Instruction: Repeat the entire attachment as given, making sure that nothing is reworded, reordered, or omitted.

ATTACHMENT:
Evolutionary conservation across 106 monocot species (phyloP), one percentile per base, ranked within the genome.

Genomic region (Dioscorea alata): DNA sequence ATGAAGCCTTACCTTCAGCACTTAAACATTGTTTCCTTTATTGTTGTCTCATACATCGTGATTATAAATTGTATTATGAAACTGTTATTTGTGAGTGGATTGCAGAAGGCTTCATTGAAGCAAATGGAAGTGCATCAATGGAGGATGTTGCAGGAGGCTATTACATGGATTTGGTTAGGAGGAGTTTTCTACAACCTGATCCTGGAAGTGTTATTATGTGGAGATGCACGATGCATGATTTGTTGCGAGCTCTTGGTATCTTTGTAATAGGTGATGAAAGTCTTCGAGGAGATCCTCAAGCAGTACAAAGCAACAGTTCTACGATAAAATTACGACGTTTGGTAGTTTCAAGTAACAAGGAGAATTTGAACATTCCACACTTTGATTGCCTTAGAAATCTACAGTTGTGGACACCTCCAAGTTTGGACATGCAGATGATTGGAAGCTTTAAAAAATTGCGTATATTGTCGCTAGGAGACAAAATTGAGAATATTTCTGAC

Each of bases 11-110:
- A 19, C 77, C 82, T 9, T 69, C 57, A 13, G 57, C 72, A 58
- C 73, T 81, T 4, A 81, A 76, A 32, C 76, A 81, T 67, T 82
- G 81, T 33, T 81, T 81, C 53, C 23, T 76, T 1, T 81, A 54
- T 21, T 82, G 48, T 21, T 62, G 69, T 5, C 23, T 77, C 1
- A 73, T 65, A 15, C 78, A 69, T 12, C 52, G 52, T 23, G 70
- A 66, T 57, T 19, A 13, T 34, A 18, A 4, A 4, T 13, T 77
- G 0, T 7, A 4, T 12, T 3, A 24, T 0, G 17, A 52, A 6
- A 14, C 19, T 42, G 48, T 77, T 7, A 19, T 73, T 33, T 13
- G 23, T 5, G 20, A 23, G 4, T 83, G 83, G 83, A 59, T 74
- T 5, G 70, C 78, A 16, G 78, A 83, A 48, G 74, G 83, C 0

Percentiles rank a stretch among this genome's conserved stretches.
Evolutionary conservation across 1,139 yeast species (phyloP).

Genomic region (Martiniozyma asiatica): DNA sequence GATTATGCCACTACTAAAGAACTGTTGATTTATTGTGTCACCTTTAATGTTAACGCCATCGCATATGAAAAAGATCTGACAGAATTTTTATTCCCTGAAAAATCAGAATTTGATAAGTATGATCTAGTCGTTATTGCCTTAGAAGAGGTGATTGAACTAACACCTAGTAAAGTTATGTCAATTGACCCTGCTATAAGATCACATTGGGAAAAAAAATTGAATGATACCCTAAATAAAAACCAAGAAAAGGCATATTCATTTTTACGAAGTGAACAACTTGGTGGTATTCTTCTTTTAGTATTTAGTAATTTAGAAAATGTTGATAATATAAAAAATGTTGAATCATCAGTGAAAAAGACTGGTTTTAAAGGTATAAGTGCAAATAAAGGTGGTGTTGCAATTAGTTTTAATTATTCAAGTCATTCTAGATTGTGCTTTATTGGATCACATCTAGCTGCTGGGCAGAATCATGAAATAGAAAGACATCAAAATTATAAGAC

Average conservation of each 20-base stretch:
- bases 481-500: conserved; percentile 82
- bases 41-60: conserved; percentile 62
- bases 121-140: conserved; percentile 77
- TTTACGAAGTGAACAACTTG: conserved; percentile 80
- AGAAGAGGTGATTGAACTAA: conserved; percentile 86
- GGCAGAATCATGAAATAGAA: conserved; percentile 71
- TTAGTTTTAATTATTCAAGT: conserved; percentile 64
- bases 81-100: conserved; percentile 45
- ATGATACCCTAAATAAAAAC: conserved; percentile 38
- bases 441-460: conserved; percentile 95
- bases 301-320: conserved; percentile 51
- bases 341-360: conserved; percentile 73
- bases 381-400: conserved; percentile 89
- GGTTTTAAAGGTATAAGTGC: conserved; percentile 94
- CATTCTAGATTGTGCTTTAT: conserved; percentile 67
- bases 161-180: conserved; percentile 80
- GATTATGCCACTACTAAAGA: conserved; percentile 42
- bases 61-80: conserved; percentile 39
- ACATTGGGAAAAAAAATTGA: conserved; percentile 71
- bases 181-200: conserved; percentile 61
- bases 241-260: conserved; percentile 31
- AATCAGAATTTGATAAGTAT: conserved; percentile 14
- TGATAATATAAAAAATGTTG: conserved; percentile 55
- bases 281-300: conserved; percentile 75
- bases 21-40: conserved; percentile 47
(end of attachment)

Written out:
Evolutionary conservation across 106 monocot species (phyloP), one percentile per base, ranked within the genome.

Genomic region (Dioscorea alata): DNA sequence ATGAAGCCTTACCTTCAGCACTTAAACATTGTTTCCTTTATTGTTGTCTCATACATCGTGATTATAAATTGTATTATGAAACTGTTATTTGTGAGTGGATTGCAGAAGGCTTCATTGAAGCAAATGGAAGTGCATCAATGGAGGATGTTGCAGGAGGCTATTACATGGATTTGGTTAGGAGGAGTTTTCTACAACCTGATCCTGGAAGTGTTATTATGTGGAGATGCACGATGCATGATTTGTTGCGAGCTCTTGGTATCTTTGTAATAGGTGATGAAAGTCTTCGAGGAGATCCTCAAGCAGTACAAAGCAACAGTTCTACGATAAAATTACGACGTTTGGTAGTTTCAAGTAACAAGGAGAATTTGAACATTCCACACTTTGATTGCCTTAGAAATCTACAGTTGTGGACACCTCCAAGTTTGGACATGCAGATGATTGGAAGCTTTAAAAAATTGCGTATATTGTCGCTAGGAGACAAAATTGAGAATATTTCTGAC

Each of bases 11-110:
- A 19, C 77, C 82, T 9, T 69, C 57, A 13, G 57, C 72, A 58
- C 73, T 81, T 4, A 81, A 76, A 32, C 76, A 81, T 67, T 82
- G 81, T 33, T 81, T 81, C 53, C 23, T 76, T 1, T 81, A 54
- T 21, T 82, G 48, T 21, T 62, G 69, T 5, C 23, T 77, C 1
- A 73, T 65, A 15, C 78, A 69, T 12, C 52, G 52, T 23, G 70
- A 66, T 57, T 19, A 13, T 34, A 18, A 4, A 4, T 13, T 77
- G 0, T 7, A 4, T 12, T 3, A 24, T 0, G 17, A 52, A 6
- A 14, C 19, T 42, G 48, T 77, T 7, A 19, T 73, T 33, T 13
- G 23, T 5, G 20, A 23, G 4, T 83, G 83, G 83, A 59, T 74
- T 5, G 70, C 78, A 16, G 78, A 83, A 48, G 74, G 83, C 0

Percentiles rank a stretch among this genome's conserved stretches.
Evolutionary conservation across 1,139 yeast species (phyloP).

Genomic region (Martiniozyma asiatica): DNA sequence GATTATGCCACTACTAAAGAACTGTTGATTTATTGTGTCACCTTTAATGTTAACGCCATCGCATATGAAAAAGATCTGACAGAATTTTTATTCCCTGAAAAATCAGAATTTGATAAGTATGATCTAGTCGTTATTGCCTTAGAAGAGGTGATTGAACTAACACCTAGTAAAGTTATGTCAATTGACCCTGCTATAAGATCACATTGGGAAAAAAAATTGAATGATACCCTAAATAAAAACCAAGAAAAGGCATATTCATTTTTACGAAGTGAACAACTTGGTGGTATTCTTCTTTTAGTATTTAGTAATTTAGAAAATGTTGATAATATAAAAAATGTTGAATCATCAGTGAAAAAGACTGGTTTTAAAGGTATAAGTGCAAATAAAGGTGGTGTTGCAATTAGTTTTAATTATTCAAGTCATTCTAGATTGTGCTTTATTGGATCACATCTAGCTGCTGGGCAGAATCATGAAATAGAAAGACATCAAAATTATAAGAC

Average conservation of each 20-base stretch:
- bases 481-500: conserved; percentile 82
- bases 41-60: conserved; percentile 62
- bases 121-140: conserved; percentile 77
- TTTACGAAGTGAACAACTTG: conserved; percentile 80
- AGAAGAGGTGATTGAACTAA: conserved; percentile 86
- GGCAGAATCATGAAATAGAA: conserved; percentile 71
- TTAGTTTTAATTATTCAAGT: conserved; percentile 64
- bases 81-100: conserved; percentile 45
- ATGATACCCTAAATAAAAAC: conserved; percentile 38
- bases 441-460: conserved; percentile 95
- bases 301-320: conserved; percentile 51
- bases 341-360: conserved; percentile 73
- bases 381-400: conserved; percentile 89
- GGTTTTAAAGGTATAAGTGC: conserved; percentile 94
- CATTCTAGATTGTGCTTTAT: conserved; percentile 67
- bases 161-180: conserved; percentile 80
- GATTATGCCACTACTAAAGA: conserved; percentile 42
- bases 61-80: conserved; percentile 39
- ACATTGGGAAAAAAAATTGA: conserved; percentile 71
- bases 181-200: conserved; percentile 61
- bases 241-260: conserved; percentile 31
- AATCAGAATTTGATAAGTAT: conserved; percentile 14
- TGATAATATAAAAAATGTTG: conserved; percentile 55
- bases 281-300: conserved; percentile 75
- bases 21-40: conserved; percentile 47